Content Summary

Are you ready to explore the delicious world of Indian coffee? If you haven't tried this unique coffee variety yet, then you're missing out on a special brewing experience.

Indian coffee has a rich and interesting history, its beans, the taste are truly one-of-a-kind, and the types of coffee drinks that you can make at home. Let's dive into the world of Indian coffee and find out more!

Indian Coffee

1. The Coffee History

Coffee was introduced to India by an Indian pilgrim to Mecca named Baba Budan back in 1670. Legend has it that he smuggled seven coffee beans from Yemen and planted them in the Chikmagalur district of Karnataka. At that time, it was illegal to take coffee beans out of Arabia, and smuggling the beans was a bold move.

Since then, coffee plantations have slowly spread across the country, first to the neighboring districts and then to other regions. Today, India is one of the top 10 coffee-producing countries in the world thanks to its unique growing conditions and fertile soil.

2. The Coffee Beans

India mainly produces two types of coffee beans: Arabica and Robusta. Arabica beans are known for their fruity and floral notes, while Robusta beans have a strong and earthy flavor.

  • Arabica coffee beans are usually grown at higher altitudes and have a milder flavor with hints of chocolate and nuts.
  • Robusta coffee beans, on the other hand, are grown at lower altitudes and have a stronger, more bitter taste with earthy and woody notes.

Indian coffee beans are also washed and sun-dried, which gives them a unique aroma and taste. They are often used in blends and provide an excellent base for espresso.

3. The Coffee Taste

Speaking of taste, Indian coffee has a distinct flavor profile that sets it apart from other coffee varieties.

  • Unlike the bitterness of the usual espresso, Indian coffee has a subtle sweetness to it. This is because of the addition of a nutty and spicy taste, like cinnamon, cardamom, or ginger.
  • It has a full-bodied taste with a low acidity level, making it easy on the stomach. Indian coffee also has a mild sweetness to it that comes from the natural sugars in the beans.

Due to its unique growing conditions and soil, Indian coffee beans have a rich and complex taste that is both earthy and nutty with a pleasant hint of chocolate.

  • Arabica beans from India are known for their flavorful, floral notes, and subtle sweetness that makes them perfect for a medium roast.
  • The Robusta beans, grown in the lower altitudes, have a more robust, full-bodied taste with hints of dark chocolate and spices.
  • The combination of these two beans creates an exotic blend that is perfect for espresso and other coffee drinks.

Indian coffee's unique taste can also be attributed to its processing methods. The sun-drying technique used for Indian coffee beans results in a distinctive flavor and aroma. The beans are dried with their natural sugars intact, which adds to the overall sweetness of the coffee.

4. Brewing Methods

Brewing Indian coffee takes a bit of practice, but it's well worth the effort.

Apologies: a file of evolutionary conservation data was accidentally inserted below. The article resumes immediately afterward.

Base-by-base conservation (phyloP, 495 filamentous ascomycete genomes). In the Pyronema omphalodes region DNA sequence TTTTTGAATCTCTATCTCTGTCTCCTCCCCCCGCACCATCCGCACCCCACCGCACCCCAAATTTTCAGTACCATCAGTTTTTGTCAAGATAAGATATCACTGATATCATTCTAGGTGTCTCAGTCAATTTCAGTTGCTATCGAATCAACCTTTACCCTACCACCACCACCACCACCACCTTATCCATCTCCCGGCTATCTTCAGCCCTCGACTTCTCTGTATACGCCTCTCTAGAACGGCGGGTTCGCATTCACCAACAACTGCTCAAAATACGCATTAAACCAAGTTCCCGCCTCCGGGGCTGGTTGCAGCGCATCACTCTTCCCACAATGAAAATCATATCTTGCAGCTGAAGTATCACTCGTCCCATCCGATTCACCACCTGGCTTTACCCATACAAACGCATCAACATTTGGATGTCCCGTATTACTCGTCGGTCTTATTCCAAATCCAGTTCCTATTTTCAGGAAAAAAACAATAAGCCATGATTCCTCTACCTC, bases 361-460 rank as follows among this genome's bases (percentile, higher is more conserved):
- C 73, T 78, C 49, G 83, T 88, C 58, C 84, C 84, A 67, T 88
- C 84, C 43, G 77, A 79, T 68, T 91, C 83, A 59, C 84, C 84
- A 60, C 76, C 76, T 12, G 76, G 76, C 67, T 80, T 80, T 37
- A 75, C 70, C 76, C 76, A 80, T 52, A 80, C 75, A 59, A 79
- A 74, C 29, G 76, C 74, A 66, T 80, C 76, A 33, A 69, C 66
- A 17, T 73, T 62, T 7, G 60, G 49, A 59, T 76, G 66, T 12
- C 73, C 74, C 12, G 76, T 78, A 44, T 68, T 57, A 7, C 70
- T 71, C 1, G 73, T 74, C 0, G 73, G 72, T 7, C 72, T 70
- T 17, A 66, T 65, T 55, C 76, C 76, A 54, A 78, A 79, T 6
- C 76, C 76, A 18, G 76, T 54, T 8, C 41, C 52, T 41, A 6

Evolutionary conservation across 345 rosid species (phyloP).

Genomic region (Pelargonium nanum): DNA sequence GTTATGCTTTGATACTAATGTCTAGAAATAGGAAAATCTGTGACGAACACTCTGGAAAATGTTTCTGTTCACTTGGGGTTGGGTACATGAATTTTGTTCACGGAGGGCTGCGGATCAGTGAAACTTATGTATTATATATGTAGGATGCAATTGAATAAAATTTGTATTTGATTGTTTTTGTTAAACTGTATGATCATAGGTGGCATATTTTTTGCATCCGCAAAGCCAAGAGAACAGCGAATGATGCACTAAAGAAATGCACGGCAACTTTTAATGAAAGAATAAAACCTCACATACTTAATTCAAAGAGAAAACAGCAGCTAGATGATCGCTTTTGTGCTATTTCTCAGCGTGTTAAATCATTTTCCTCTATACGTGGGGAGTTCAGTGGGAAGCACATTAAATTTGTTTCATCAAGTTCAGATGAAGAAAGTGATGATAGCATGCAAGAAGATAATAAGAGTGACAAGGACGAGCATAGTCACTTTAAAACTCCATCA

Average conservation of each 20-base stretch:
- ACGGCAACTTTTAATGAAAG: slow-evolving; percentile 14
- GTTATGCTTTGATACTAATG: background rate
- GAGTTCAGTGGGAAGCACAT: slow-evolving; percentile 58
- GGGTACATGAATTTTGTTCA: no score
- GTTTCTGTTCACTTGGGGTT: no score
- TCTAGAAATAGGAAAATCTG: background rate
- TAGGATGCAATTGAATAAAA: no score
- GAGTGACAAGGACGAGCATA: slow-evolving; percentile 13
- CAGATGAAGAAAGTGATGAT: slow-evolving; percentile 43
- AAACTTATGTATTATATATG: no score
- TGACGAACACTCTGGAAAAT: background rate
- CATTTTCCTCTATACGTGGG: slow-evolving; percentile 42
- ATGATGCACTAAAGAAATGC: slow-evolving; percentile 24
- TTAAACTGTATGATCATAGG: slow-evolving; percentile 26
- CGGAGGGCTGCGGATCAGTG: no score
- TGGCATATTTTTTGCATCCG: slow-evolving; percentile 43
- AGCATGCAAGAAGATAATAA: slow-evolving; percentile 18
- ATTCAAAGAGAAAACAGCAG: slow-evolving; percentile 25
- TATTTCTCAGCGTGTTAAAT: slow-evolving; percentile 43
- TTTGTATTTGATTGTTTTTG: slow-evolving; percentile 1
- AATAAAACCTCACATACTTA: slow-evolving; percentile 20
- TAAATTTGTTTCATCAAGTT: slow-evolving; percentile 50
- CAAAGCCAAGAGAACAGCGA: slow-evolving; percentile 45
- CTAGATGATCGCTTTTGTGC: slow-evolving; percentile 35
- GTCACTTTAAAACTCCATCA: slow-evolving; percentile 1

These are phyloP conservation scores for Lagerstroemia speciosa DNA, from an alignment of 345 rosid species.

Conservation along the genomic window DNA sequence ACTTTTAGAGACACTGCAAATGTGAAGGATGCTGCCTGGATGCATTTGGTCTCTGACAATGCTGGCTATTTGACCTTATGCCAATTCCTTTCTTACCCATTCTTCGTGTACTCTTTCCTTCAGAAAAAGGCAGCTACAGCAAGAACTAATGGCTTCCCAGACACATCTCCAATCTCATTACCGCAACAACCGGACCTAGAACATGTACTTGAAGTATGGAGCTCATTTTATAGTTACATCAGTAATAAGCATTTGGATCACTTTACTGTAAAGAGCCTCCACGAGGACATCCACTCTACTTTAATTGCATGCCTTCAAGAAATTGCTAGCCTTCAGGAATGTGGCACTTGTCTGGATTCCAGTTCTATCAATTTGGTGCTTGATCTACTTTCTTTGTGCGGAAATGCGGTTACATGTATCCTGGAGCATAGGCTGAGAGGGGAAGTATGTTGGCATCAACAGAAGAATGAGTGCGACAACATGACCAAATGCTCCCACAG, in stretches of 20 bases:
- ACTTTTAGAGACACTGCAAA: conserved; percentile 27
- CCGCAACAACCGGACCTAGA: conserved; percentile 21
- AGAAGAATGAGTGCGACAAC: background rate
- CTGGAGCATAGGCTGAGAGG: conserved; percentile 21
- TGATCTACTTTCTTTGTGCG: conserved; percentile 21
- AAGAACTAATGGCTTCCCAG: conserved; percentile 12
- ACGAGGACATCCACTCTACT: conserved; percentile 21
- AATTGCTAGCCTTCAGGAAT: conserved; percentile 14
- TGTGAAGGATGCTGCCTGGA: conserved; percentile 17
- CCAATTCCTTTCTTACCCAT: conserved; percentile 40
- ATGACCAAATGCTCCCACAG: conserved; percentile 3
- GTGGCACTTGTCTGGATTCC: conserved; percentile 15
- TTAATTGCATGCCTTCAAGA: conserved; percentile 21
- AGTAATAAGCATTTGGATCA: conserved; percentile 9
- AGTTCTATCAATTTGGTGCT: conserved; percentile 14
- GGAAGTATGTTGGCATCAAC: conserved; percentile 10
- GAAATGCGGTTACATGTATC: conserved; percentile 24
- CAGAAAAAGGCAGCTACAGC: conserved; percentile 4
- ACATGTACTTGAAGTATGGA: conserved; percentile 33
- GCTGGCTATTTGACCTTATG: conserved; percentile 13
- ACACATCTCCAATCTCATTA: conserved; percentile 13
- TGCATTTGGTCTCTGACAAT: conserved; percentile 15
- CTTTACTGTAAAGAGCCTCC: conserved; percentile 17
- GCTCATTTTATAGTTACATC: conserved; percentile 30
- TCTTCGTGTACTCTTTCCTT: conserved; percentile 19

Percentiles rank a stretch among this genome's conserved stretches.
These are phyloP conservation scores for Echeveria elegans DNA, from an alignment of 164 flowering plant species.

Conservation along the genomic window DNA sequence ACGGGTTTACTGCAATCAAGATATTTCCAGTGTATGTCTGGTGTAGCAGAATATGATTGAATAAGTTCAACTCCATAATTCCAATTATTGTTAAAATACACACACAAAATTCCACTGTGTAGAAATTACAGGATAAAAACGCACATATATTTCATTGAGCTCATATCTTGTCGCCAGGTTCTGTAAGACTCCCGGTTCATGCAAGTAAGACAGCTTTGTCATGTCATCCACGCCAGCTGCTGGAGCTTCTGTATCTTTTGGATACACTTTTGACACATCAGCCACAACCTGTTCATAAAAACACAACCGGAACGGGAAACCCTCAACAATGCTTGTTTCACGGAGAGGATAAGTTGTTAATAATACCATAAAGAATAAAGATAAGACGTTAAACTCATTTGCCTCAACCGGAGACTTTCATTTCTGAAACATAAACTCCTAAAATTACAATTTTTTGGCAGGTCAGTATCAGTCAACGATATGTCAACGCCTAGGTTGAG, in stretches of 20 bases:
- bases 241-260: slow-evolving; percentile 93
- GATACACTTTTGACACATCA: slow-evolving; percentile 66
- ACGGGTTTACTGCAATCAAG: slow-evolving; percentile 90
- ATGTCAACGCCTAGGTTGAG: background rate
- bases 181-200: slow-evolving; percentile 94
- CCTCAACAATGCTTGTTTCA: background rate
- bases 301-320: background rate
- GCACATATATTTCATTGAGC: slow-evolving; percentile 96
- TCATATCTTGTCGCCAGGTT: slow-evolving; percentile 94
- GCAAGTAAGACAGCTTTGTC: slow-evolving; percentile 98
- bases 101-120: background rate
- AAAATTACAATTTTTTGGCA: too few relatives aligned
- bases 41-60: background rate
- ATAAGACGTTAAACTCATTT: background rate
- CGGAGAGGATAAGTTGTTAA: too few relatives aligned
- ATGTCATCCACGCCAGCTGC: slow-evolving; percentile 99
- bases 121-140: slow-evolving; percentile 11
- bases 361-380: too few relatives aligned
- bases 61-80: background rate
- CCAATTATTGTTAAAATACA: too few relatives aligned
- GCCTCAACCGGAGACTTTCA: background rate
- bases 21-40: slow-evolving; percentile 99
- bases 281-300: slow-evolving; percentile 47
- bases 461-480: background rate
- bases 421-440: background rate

Traditionally, Indians used a ‘filter coffee’ method, where freshly-ground coffee is brewed with hot water and then poured through a filter. This process results in a strong but smooth cup of coffee.

Nowadays, the most popular way to brew Indian coffee is with an espresso machine. A good-quality espresso shot will have a rich, creamy texture and an intense flavor that is sure to wake you up in the morning.

5. Types Of Coffee Drinks

Now, let's talk about the types of coffee drinks that you can make with Indian coffee beans.

  • Filter Kaapi: This is the most famous filter coffee, which is a South Indian delight. For this, you'll need a stainless steel coffee filter. The coffee powder is placed in the upper chamber, pour hot water over it, and let the coffee drip into the lower chamber.
  • Masala Chai Latte: If you're a fan of lattes, you'll love this version. It's made with a shot of Indian coffee, add chai masala powder, and frothed milk for a flavorful treat.
  • Espresso: This one is a classic. The espresso shot should be full-bodied and have a smooth, velvety texture.
  • Chicory Coffee: This one is made with a combination of Indian Arabica beans, chicory, and milk. It has a unique flavor profile that is both earthy and sweet.

How To Make Indian Coffee

Here's a simple recipe you can try.



  • 1 cup water
  • 2 tbsp Indian coffee powder
  • 1-2 tbsp sugar (optional)
  • 1/4 cup of milk
  • Pinch of cardamom powder (optional)


  1. Boil water in a saucepan over medium heat.
  2. Add Indian coffee powder and sugar (if using) and stir well.
  3. Reduce heat to low and let the coffee simmer for 3-4 minutes, stirring occasionally.
  4. Add milk and cardamom powder (if using) and let it simmer for another minute or two.
  5. Remove from heat and pour the coffee into a cup through a strainer.
  6. Add sugar and milk or creamer, as per your liking.
  7. Pour your freshly brewed Indian coffee into a mug and enjoy!
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From its rich history to its unique taste, Indian coffee is sure to add some spice to your daily routine. With the right ingredients and a little bit of experimentation, you can create your coffee masterpiece at home.

Need a quality Kaapi coffee filter to make your traditional Indian brewed coffee cups? Find the best pick for you!

There you have it, a quick tour of the world of Indian coffee. Whether you're a coffee connoisseur or a casual drinker, Indian coffee is worth trying out.

Brew yourself a cup, and savor the flavors of India.

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